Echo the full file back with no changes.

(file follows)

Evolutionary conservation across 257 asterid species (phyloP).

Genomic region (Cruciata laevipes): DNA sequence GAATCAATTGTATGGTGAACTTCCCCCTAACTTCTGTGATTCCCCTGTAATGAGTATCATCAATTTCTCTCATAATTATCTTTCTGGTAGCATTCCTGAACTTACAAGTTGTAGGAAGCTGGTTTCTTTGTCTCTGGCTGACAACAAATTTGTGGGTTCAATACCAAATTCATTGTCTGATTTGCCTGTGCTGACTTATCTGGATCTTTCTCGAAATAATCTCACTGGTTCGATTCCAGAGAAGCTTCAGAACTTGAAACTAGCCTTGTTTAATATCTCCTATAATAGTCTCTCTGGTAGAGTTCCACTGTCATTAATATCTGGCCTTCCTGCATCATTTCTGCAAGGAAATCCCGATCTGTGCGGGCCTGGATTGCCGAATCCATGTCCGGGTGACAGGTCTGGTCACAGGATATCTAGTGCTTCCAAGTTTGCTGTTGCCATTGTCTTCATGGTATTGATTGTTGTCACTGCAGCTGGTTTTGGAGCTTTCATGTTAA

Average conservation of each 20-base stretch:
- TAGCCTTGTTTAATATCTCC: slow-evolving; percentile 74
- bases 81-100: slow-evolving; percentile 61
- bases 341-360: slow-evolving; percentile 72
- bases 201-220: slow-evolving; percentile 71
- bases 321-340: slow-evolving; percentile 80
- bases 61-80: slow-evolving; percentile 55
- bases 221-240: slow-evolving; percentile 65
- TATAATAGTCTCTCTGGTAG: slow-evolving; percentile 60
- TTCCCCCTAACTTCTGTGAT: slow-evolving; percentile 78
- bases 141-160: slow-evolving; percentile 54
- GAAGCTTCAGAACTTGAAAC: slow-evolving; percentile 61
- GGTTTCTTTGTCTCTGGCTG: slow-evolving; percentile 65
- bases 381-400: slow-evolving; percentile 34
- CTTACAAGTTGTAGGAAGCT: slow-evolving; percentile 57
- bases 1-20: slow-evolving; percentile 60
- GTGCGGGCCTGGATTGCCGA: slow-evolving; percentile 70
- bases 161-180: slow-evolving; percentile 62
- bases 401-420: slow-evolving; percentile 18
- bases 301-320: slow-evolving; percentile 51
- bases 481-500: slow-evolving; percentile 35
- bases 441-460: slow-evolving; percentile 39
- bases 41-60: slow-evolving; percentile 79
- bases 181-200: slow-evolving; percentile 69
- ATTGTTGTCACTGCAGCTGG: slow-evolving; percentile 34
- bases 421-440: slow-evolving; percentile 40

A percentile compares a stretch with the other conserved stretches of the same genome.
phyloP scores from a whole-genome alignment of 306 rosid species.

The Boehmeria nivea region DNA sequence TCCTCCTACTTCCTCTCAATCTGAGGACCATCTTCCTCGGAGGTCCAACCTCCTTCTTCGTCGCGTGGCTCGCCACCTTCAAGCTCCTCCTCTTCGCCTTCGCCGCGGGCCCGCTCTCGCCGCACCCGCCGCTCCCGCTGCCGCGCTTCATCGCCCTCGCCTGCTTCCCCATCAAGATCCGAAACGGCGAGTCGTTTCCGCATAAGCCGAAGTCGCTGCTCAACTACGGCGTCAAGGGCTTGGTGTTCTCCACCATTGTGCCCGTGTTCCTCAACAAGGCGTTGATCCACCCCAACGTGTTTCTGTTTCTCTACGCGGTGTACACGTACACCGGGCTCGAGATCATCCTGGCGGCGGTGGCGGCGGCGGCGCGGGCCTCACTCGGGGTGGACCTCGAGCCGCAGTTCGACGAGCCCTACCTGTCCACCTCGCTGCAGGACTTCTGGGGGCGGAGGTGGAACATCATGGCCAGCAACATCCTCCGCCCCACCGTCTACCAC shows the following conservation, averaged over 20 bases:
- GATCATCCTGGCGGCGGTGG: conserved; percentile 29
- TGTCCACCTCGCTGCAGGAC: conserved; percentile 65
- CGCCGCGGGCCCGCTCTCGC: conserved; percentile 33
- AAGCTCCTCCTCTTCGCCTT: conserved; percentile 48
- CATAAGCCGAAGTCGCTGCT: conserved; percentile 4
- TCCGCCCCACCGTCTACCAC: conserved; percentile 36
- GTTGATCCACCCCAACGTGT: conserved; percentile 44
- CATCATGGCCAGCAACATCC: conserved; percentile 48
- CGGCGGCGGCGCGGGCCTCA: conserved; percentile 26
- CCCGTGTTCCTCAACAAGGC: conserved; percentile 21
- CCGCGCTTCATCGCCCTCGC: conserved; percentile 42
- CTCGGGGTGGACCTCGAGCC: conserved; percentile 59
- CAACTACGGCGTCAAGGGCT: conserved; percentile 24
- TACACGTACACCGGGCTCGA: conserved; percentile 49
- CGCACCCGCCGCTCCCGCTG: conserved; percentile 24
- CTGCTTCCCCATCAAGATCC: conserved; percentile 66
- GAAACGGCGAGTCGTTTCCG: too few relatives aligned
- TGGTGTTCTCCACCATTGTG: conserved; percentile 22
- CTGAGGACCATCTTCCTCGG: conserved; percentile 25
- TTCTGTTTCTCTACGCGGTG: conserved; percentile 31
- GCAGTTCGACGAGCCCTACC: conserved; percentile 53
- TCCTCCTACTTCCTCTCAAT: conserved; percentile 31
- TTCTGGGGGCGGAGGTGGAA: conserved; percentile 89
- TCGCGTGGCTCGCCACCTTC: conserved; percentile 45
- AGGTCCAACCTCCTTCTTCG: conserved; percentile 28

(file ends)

Evolutionary conservation across 257 asterid species (phyloP).

Genomic region (Cruciata laevipes): DNA sequence GAATCAATTGTATGGTGAACTTCCCCCTAACTTCTGTGATTCCCCTGTAATGAGTATCATCAATTTCTCTCATAATTATCTTTCTGGTAGCATTCCTGAACTTACAAGTTGTAGGAAGCTGGTTTCTTTGTCTCTGGCTGACAACAAATTTGTGGGTTCAATACCAAATTCATTGTCTGATTTGCCTGTGCTGACTTATCTGGATCTTTCTCGAAATAATCTCACTGGTTCGATTCCAGAGAAGCTTCAGAACTTGAAACTAGCCTTGTTTAATATCTCCTATAATAGTCTCTCTGGTAGAGTTCCACTGTCATTAATATCTGGCCTTCCTGCATCATTTCTGCAAGGAAATCCCGATCTGTGCGGGCCTGGATTGCCGAATCCATGTCCGGGTGACAGGTCTGGTCACAGGATATCTAGTGCTTCCAAGTTTGCTGTTGCCATTGTCTTCATGGTATTGATTGTTGTCACTGCAGCTGGTTTTGGAGCTTTCATGTTAA

Average conservation of each 20-base stretch:
- TAGCCTTGTTTAATATCTCC: slow-evolving; percentile 74
- bases 81-100: slow-evolving; percentile 61
- bases 341-360: slow-evolving; percentile 72
- bases 201-220: slow-evolving; percentile 71
- bases 321-340: slow-evolving; percentile 80
- bases 61-80: slow-evolving; percentile 55
- bases 221-240: slow-evolving; percentile 65
- TATAATAGTCTCTCTGGTAG: slow-evolving; percentile 60
- TTCCCCCTAACTTCTGTGAT: slow-evolving; percentile 78
- bases 141-160: slow-evolving; percentile 54
- GAAGCTTCAGAACTTGAAAC: slow-evolving; percentile 61
- GGTTTCTTTGTCTCTGGCTG: slow-evolving; percentile 65
- bases 381-400: slow-evolving; percentile 34
- CTTACAAGTTGTAGGAAGCT: slow-evolving; percentile 57
- bases 1-20: slow-evolving; percentile 60
- GTGCGGGCCTGGATTGCCGA: slow-evolving; percentile 70
- bases 161-180: slow-evolving; percentile 62
- bases 401-420: slow-evolving; percentile 18
- bases 301-320: slow-evolving; percentile 51
- bases 481-500: slow-evolving; percentile 35
- bases 441-460: slow-evolving; percentile 39
- bases 41-60: slow-evolving; percentile 79
- bases 181-200: slow-evolving; percentile 69
- ATTGTTGTCACTGCAGCTGG: slow-evolving; percentile 34
- bases 421-440: slow-evolving; percentile 40

A percentile compares a stretch with the other conserved stretches of the same genome.
phyloP scores from a whole-genome alignment of 306 rosid species.

The Boehmeria nivea region DNA sequence TCCTCCTACTTCCTCTCAATCTGAGGACCATCTTCCTCGGAGGTCCAACCTCCTTCTTCGTCGCGTGGCTCGCCACCTTCAAGCTCCTCCTCTTCGCCTTCGCCGCGGGCCCGCTCTCGCCGCACCCGCCGCTCCCGCTGCCGCGCTTCATCGCCCTCGCCTGCTTCCCCATCAAGATCCGAAACGGCGAGTCGTTTCCGCATAAGCCGAAGTCGCTGCTCAACTACGGCGTCAAGGGCTTGGTGTTCTCCACCATTGTGCCCGTGTTCCTCAACAAGGCGTTGATCCACCCCAACGTGTTTCTGTTTCTCTACGCGGTGTACACGTACACCGGGCTCGAGATCATCCTGGCGGCGGTGGCGGCGGCGGCGCGGGCCTCACTCGGGGTGGACCTCGAGCCGCAGTTCGACGAGCCCTACCTGTCCACCTCGCTGCAGGACTTCTGGGGGCGGAGGTGGAACATCATGGCCAGCAACATCCTCCGCCCCACCGTCTACCAC shows the following conservation, averaged over 20 bases:
- GATCATCCTGGCGGCGGTGG: conserved; percentile 29
- TGTCCACCTCGCTGCAGGAC: conserved; percentile 65
- CGCCGCGGGCCCGCTCTCGC: conserved; percentile 33
- AAGCTCCTCCTCTTCGCCTT: conserved; percentile 48
- CATAAGCCGAAGTCGCTGCT: conserved; percentile 4
- TCCGCCCCACCGTCTACCAC: conserved; percentile 36
- GTTGATCCACCCCAACGTGT: conserved; percentile 44
- CATCATGGCCAGCAACATCC: conserved; percentile 48
- CGGCGGCGGCGCGGGCCTCA: conserved; percentile 26
- CCCGTGTTCCTCAACAAGGC: conserved; percentile 21
- CCGCGCTTCATCGCCCTCGC: conserved; percentile 42
- CTCGGGGTGGACCTCGAGCC: conserved; percentile 59
- CAACTACGGCGTCAAGGGCT: conserved; percentile 24
- TACACGTACACCGGGCTCGA: conserved; percentile 49
- CGCACCCGCCGCTCCCGCTG: conserved; percentile 24
- CTGCTTCCCCATCAAGATCC: conserved; percentile 66
- GAAACGGCGAGTCGTTTCCG: too few relatives aligned
- TGGTGTTCTCCACCATTGTG: conserved; percentile 22
- CTGAGGACCATCTTCCTCGG: conserved; percentile 25
- TTCTGTTTCTCTACGCGGTG: conserved; percentile 31
- GCAGTTCGACGAGCCCTACC: conserved; percentile 53
- TCCTCCTACTTCCTCTCAAT: conserved; percentile 31
- TTCTGGGGGCGGAGGTGGAA: conserved; percentile 89
- TCGCGTGGCTCGCCACCTTC: conserved; percentile 45
- AGGTCCAACCTCCTTCTTCG: conserved; percentile 28